PITTSBURGH – First Lady Frances Wolf and members of the Pennsylvania Commission for Women on Thursday joined business leaders, lawmakers and advocates for a roundtable discussion at Prototype PGH.
It focused on creating economic equity for women in Pennsylvania by ending gender-based pay discrimination and increasing the commonwealth’s minimum wage to $15 per hour.
“In Pennsylvania today, women make just 80 cents for every dollar a man makes – a wage gap that costs women an average of $10,000 a year. And the situation is far worse for women of color,” Wolf said.
“We have taken steps to eliminate the gender pay gap and increase the minimum wage for Pennsylvania state employees, but we need to do more. Working together, I know that we can make pay equity a reality for all Pennsylvanians.”
Gov. Tom Wolf is working actively to increase the minimum wage and eliminate the gender wage gap in the commonwealth.
In his first term as governor, he signed executive orders to both address the gender pay gap for executive branch employees in Pennsylvania state government and to increase the minimum wage for those same employees to $15 an hour by the year 2024.
He is now calling on lawmakers to do the same for all workers across the commonwealth.
The governor’s proposal to raise the wage to $12 per hour immediately and eventually to $15 per hour has been introduced by Sen. Christine M. Tartaglione as Senate Bill 12 and Rep. Patty Kim as House Bill 1215.
“Governor Wolf has made advancing opportunities for women a central goal of his Administration and the Commission is proud to join him now in advocating for economic equity for Pennsylvania’s women,” said Randi Teplitz, chair of the Pennsylvania Commission for Women.
“These policies would represent a significant pay increase for women in Pennsylvania – a raise that is long overdue.”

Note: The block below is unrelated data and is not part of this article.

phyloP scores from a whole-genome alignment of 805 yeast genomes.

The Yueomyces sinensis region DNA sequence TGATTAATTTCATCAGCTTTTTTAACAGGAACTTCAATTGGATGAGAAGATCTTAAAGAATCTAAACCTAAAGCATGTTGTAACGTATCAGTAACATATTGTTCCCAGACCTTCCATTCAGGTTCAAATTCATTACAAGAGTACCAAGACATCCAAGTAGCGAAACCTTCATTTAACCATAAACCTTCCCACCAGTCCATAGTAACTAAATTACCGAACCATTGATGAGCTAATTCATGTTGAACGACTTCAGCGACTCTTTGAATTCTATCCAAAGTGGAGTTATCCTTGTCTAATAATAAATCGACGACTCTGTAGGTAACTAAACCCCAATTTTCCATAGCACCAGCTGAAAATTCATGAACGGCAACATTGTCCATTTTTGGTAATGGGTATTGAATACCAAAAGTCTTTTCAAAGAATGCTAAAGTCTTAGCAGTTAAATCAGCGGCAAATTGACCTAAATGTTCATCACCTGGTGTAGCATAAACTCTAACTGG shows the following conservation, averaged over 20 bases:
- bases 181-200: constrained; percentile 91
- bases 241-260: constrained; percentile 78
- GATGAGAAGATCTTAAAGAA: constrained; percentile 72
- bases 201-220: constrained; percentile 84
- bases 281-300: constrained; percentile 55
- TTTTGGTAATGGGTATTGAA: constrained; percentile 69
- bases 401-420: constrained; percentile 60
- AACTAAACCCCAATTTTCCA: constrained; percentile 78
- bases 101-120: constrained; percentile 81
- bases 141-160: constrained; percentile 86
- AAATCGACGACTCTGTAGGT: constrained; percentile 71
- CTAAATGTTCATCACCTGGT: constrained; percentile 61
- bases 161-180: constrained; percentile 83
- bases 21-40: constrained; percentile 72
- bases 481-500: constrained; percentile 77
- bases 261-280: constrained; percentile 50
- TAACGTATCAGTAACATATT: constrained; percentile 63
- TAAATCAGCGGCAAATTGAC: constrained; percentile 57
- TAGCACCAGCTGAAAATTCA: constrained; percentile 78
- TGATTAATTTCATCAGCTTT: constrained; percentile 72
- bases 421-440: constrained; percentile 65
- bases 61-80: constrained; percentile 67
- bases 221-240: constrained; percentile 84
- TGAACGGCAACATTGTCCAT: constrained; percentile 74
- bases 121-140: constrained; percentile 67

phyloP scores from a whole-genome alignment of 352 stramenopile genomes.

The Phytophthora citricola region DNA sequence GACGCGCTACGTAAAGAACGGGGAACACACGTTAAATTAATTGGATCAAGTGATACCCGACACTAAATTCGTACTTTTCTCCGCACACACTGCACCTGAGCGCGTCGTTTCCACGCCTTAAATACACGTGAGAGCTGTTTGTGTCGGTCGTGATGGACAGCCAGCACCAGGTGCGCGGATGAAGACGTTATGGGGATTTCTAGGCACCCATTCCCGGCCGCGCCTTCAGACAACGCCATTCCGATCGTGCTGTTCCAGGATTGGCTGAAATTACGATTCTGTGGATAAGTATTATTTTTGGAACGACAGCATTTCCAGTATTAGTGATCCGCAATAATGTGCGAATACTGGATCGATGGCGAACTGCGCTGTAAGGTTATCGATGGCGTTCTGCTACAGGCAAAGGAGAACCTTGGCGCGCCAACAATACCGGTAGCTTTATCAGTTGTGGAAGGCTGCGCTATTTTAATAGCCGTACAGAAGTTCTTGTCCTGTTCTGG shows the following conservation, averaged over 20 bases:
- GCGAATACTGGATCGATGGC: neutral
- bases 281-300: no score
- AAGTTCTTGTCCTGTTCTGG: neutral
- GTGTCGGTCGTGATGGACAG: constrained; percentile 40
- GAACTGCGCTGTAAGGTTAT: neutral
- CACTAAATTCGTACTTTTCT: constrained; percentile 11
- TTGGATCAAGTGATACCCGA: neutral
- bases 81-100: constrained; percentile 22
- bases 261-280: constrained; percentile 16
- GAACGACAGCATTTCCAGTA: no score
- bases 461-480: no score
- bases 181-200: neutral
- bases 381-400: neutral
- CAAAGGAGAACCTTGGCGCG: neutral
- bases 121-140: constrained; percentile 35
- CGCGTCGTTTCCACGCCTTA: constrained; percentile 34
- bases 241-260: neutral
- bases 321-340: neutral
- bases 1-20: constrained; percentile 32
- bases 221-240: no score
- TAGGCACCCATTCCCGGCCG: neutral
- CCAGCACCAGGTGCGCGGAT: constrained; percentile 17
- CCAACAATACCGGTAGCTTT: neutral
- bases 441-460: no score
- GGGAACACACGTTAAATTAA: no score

The First Lady was also joined by advocates who have been strong voices to end the pay gap in the state capitol and throughout Pennsylvania, including the American Association of University Women.
“Pay equity is not just a matter of fairness but the key to families making ends meet,” said AAUW-PA Public Policy Co-Chair Barbara Price.
“Wage discrimination limits women’s choices and has real consequences. It impairs their ability to buy homes and pay for a college education and limits their total lifetime earnings, thereby reducing their retirement savings and benefits.”
Women working full-time, year-round in Pennsylvania are paid just 80 cents on the dollar of what men are paid — a 20 percent gap.
That gap widens among minorities, with African-American women making 68 cents on the dollar, Native American women making 61 cents on the dollar and Latina women making 56 cents on the dollar.
Pennsylvania has not updated the state’s Equal Pay Act since 1959.
The commonwealth’s outdated minimum wage of $7.25 per hour is the lowest allowed by federal law and is the lowest among all of its neighboring states.
Of the two million Pennsylvanian’s who would benefit from an increase in the minimum wage, over 60 percent are women and a quarter are parents.